Univariate analyses and PAF further revealed that lower household density was a significant risk factor for malaria infection. This pattern is similar to a study from Ghana that reported higher malaria risk in smaller villages and in outer areas of each village . However, for the multivariate model, the effect of household density was reversed and definitive conclusions could not easily be made. Strong correlations were observed between the forest coverage and house density, and may account for the results in the multivariate model.
The relative importance of risk factors for public health intervention can be estimated using PAF. PAF defines the reduction of incidence and can be achieved if the population had been entirely unexposed compared to its current exposure pattern . The results indicate that altitude, household density and forest were the most important risk factors associated with malaria prevalence in the study area.
These findings are important for targeted intervention and resource allocation. The greatest use of PAFs here has highlighted modifiable risk factors, predicting how much disease can be avoided with their elimination. The non-modifiable factors cannot be eliminated here (e.g., ethnicity). Modifiable risk factors should be considered to prioritize and target public health intervention strategies in CHT. The different ethnic community living in the very remote regions (close to deep forest and in high altitude areas) accounted for the highest PAFs. These results suggest that if living conditions and access to treatment care services can improve, then it would be possible to prevent a significant proportion of malaria incidence in this population. PAF estimates obtained in this study will be useful since the malaria control programme in Bangladesh is enhancing its control efforts and has committed to reduce malaria cases by 60% by 2015 as the baseline year/cases of 2015 .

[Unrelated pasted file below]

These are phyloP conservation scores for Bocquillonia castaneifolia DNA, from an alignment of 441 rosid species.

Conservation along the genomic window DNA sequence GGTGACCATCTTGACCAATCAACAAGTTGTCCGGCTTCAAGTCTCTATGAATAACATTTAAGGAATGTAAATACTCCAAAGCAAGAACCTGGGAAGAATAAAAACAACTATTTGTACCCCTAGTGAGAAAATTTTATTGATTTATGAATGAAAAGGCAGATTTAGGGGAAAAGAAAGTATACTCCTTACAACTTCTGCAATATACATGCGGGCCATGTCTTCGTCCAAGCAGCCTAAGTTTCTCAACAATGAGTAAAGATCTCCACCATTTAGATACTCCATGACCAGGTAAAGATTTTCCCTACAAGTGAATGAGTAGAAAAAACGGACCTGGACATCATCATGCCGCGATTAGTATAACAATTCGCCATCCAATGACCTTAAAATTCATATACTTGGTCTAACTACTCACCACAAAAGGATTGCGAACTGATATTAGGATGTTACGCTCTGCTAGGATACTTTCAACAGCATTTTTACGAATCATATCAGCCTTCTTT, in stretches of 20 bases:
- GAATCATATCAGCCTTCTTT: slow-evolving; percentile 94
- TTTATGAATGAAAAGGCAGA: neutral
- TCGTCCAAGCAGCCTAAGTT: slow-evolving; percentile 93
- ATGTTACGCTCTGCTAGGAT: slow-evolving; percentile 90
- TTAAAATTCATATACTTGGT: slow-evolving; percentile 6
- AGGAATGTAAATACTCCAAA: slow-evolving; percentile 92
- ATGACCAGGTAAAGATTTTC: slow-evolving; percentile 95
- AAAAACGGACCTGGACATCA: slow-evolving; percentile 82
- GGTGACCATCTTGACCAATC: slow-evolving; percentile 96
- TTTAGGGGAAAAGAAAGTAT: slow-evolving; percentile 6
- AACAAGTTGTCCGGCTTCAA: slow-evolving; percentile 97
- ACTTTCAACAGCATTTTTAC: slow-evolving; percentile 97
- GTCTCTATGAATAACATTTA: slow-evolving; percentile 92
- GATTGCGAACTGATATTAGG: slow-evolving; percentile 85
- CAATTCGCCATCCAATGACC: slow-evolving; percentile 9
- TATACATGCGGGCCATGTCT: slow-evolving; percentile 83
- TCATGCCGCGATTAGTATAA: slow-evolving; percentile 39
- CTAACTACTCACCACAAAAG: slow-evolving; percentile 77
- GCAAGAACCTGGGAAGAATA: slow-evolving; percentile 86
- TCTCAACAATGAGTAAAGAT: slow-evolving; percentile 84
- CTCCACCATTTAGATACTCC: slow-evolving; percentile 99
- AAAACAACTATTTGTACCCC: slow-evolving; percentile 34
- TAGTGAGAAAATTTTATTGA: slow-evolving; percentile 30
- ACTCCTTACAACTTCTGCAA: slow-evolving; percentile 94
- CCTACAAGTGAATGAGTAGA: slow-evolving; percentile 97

The increasing rate of malarial infection with greater distances from the village centre could also be due to proximity to mosquito breeding sites. Residences on the village periphery may be located closer to swamps and agricultural fields that result in a greater local mosquito density, although we have no data to indicate this occurred. Socioeconomic status can be protective against malaria if it provides better access to anti-malarial medicines or bed nets, which is the ultimate priority in accordance to malaria control program in Bangladesh. In the central and western areas, it is possible that the more established families with more resources live near the town centre or market . These trends could also be explained by the proximity of health clinics and markets that sell bed nets and anti-malarial medications to the village centre. These findings are pivotal for national control programs and could help policy makers identify high-risk areas that can be targeted first (Figure 1). The calculations (Table 3) are then able to inform program managers if they need to re-distribute or recruit additional health workers to cover 100% of the population in this area. It has important implications in meeting the first key objective of the control programme, which is to effectively diagnosis and treat 100% of estimated malaria cases . Targeting those foci with higher expected prevalence within forested areas will become particularly important for Bangladesh.